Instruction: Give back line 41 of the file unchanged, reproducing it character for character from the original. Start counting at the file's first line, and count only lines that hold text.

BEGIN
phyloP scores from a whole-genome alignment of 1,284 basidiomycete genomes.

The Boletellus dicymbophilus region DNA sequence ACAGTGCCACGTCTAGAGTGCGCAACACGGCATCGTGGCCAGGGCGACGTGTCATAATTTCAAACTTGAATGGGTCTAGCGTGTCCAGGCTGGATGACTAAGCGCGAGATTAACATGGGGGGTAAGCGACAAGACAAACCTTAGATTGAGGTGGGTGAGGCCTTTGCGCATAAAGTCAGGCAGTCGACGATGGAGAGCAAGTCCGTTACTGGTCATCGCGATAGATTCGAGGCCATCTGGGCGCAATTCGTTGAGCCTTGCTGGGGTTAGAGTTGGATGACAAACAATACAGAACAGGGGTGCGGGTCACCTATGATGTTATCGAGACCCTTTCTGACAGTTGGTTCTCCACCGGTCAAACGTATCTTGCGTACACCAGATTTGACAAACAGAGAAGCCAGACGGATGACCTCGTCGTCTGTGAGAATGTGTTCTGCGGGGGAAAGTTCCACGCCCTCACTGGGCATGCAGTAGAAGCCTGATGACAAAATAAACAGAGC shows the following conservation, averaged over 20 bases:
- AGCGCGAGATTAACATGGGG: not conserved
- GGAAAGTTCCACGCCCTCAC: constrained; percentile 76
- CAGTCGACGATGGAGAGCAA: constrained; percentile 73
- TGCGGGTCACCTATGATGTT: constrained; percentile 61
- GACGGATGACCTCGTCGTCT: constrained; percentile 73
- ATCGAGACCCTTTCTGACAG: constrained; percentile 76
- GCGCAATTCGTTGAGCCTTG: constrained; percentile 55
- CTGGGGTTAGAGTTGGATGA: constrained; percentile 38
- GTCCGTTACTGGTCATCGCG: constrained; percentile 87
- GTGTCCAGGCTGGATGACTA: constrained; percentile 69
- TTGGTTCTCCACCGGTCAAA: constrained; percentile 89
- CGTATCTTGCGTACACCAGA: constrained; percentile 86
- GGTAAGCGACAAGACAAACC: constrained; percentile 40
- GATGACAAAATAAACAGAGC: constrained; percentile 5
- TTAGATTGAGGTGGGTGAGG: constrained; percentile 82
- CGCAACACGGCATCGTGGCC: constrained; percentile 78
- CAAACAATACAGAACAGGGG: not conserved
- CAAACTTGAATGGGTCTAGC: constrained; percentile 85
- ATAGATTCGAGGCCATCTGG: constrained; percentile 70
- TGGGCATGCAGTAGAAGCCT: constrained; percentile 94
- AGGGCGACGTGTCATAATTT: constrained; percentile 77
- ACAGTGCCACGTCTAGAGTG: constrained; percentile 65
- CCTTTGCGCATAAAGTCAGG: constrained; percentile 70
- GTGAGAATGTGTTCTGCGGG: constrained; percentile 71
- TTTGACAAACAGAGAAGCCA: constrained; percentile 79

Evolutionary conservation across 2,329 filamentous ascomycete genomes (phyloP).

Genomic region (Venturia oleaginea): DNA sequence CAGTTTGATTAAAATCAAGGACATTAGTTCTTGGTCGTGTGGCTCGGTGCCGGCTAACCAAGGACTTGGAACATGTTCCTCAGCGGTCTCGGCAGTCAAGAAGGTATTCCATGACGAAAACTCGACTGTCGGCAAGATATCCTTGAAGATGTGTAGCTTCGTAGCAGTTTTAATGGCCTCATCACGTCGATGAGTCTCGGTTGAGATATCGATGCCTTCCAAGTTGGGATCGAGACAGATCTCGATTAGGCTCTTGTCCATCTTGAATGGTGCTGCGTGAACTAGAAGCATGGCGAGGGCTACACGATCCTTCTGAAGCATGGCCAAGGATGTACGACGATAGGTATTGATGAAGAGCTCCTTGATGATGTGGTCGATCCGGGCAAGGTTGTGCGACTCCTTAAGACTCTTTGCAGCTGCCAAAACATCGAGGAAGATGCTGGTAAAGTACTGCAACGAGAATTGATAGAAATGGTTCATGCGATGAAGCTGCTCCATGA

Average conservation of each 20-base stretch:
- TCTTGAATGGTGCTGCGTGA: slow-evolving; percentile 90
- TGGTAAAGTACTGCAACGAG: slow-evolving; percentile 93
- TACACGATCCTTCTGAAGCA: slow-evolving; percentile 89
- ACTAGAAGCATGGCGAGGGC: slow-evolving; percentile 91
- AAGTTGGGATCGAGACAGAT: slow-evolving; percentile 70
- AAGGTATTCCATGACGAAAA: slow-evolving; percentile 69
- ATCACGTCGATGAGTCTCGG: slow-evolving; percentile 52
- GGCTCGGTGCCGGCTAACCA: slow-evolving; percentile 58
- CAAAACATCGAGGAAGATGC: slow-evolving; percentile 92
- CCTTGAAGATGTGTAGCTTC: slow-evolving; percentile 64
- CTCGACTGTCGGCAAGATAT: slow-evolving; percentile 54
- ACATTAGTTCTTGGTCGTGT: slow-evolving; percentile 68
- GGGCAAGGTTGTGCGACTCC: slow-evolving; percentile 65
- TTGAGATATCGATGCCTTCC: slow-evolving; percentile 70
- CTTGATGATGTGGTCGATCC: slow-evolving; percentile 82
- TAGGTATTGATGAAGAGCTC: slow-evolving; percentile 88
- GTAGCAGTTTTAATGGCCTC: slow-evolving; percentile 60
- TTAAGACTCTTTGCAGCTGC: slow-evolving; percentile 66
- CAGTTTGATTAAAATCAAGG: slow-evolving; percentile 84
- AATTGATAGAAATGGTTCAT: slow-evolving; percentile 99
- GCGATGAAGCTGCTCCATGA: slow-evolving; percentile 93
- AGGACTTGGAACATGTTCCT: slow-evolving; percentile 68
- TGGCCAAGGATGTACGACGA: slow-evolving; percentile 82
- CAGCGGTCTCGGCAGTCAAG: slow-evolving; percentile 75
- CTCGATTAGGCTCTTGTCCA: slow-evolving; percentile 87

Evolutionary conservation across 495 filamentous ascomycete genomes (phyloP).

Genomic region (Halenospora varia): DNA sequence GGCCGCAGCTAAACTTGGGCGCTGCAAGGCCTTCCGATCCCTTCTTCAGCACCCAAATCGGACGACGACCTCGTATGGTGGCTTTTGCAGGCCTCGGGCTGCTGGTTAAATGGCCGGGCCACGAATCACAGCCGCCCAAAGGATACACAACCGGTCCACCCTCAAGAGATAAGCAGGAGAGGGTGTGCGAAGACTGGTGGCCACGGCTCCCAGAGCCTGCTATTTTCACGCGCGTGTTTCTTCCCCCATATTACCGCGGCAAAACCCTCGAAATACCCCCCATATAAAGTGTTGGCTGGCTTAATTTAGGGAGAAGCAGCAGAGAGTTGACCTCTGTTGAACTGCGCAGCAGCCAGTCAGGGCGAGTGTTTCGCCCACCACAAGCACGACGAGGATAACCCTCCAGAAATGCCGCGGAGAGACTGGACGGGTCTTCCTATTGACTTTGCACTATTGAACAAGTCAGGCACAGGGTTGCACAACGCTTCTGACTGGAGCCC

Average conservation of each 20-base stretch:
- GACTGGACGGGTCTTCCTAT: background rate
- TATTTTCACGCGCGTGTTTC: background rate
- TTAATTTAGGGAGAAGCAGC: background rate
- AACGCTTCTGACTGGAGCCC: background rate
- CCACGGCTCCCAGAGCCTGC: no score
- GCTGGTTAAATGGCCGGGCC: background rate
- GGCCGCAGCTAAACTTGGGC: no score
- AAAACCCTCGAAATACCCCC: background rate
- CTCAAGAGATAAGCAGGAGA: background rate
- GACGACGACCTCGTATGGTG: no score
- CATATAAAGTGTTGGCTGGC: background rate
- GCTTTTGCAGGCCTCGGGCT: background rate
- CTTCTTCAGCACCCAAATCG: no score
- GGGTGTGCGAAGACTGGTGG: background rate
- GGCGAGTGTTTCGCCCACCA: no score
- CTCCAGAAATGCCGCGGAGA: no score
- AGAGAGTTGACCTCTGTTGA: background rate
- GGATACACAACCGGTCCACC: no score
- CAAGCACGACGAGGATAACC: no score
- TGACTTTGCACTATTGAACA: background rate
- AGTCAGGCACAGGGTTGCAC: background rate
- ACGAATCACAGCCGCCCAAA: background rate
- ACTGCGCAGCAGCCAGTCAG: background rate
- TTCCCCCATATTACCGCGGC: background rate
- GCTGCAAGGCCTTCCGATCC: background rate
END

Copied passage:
- CTCGACTGTCGGCAAGATAT: slow-evolving; percentile 54